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Old October 7th, 2008, 03:10 PM   #16
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Join Date: Apr 2007
Location: California USA
Posts: 576
Cordless Phones...

They're covered by Part 15 of the FCC rules. Part 15 covers equipment in sections of radio frequency which are not reserved for licensed radio services (such as cordless phones, remote controlled ceiling fans, kids walkie-talkies, etc).

Remember that a transmitter which is listed as "Operating on the 900MHz band" may be operating ANYWHERE on the 900 MHz band... 900.001 MHz all the way up to 999.999 MHz, and the manufacturer may not tell the customer exactly WHERE in the band it operates! However, if it's been legally manufactured in, or imported into the USA, it will have been examined by the FCC to confirm compliance with the rules and regulations.

The FCC chops each band into segments, and gives certain parts of each band to different users. The ARS has exclusive "rights" to segments all over the HF (high frequency), VHF (very-high frequency), UHF (ultra-high frequency) and microwave bands. For example, the ARS segment in the 900 MHz band (also called the 33 cm band) occupies 902.0MHz through 928.0MHz. Cordless phones will occupy areas either below or above that segment. If you want to operate a radio transmitter on a frequency between 902 and 928 MHz, you need a license. Outside that segment, you may not need a license, it just depends on who the FCC has given that frequency to. The transmitter listed above operates at a fixed frequency of 910.10 MHz, smack-bang in the middle of the Ham bands.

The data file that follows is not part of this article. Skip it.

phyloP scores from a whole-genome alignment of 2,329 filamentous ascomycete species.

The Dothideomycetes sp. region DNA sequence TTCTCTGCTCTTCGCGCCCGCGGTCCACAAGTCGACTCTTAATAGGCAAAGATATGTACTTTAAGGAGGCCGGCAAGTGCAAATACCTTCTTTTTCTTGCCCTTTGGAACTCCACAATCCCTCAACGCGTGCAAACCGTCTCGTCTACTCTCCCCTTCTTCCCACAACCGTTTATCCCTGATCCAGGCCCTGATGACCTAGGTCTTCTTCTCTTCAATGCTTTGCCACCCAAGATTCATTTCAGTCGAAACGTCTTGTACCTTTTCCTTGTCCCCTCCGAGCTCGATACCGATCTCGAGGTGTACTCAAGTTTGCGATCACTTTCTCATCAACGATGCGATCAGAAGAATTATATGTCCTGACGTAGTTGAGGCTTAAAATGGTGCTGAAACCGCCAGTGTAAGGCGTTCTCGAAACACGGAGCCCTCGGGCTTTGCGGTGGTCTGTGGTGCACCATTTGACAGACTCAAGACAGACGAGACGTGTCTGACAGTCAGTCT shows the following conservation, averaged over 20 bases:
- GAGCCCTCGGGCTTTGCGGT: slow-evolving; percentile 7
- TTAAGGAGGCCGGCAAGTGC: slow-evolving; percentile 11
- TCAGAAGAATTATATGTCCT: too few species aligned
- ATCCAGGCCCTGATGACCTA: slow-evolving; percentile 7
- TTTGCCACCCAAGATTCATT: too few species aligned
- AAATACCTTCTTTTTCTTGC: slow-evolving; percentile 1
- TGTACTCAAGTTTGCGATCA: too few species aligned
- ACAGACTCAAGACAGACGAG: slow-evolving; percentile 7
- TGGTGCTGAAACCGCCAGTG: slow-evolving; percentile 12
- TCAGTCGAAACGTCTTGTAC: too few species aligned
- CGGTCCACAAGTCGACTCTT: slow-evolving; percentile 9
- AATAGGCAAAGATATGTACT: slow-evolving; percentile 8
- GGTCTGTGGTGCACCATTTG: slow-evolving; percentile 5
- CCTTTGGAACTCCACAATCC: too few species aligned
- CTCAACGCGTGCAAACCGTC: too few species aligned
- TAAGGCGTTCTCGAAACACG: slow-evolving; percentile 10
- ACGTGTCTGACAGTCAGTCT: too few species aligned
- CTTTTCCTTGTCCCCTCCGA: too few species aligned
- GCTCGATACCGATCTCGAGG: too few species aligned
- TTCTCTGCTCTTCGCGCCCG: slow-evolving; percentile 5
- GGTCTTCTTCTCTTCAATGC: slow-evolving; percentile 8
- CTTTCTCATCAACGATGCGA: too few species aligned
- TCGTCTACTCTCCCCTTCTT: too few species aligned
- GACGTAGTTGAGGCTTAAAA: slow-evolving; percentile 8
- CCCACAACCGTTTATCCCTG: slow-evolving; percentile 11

The FCC also controls what emission types are allowed in each band. For example, you can legally transmit Morse code, data and radio-teletype on the 17m band (18.086-18.168Mhz), but only in one segment of it, 18.068-18.110Mhz. You can transmit voice only from 18.110-18.168Mhz. Those with the entry level Amateur Radio Service licenses may be restricted in the amount of power they transmit, and/or may be further restricted in exactly where they can transmit. Learning these rules and regulations is probably the hardest part of the ARS licensing exam! :-)

So, as with everything in this business, it's better to do some research before you buy. Otherwise, you may run afoul of some amateur radio "Official Observer" (a radio operator who reports violations to the FCC) who's sitting at home, on in his truck with his amateur TV gear, watching you film your next block-buster movie for Searchlight Films using ham frequencies to transmit your audio/video wirelessly. He'll report it to the FCC, together they'll track you down, and you'll end up paying... possibly big money. Even if you're not getting paid to film you're still violating the rules if you're filming for a commercial project, or to provide news/TV footage, or to benefit a business in some way.
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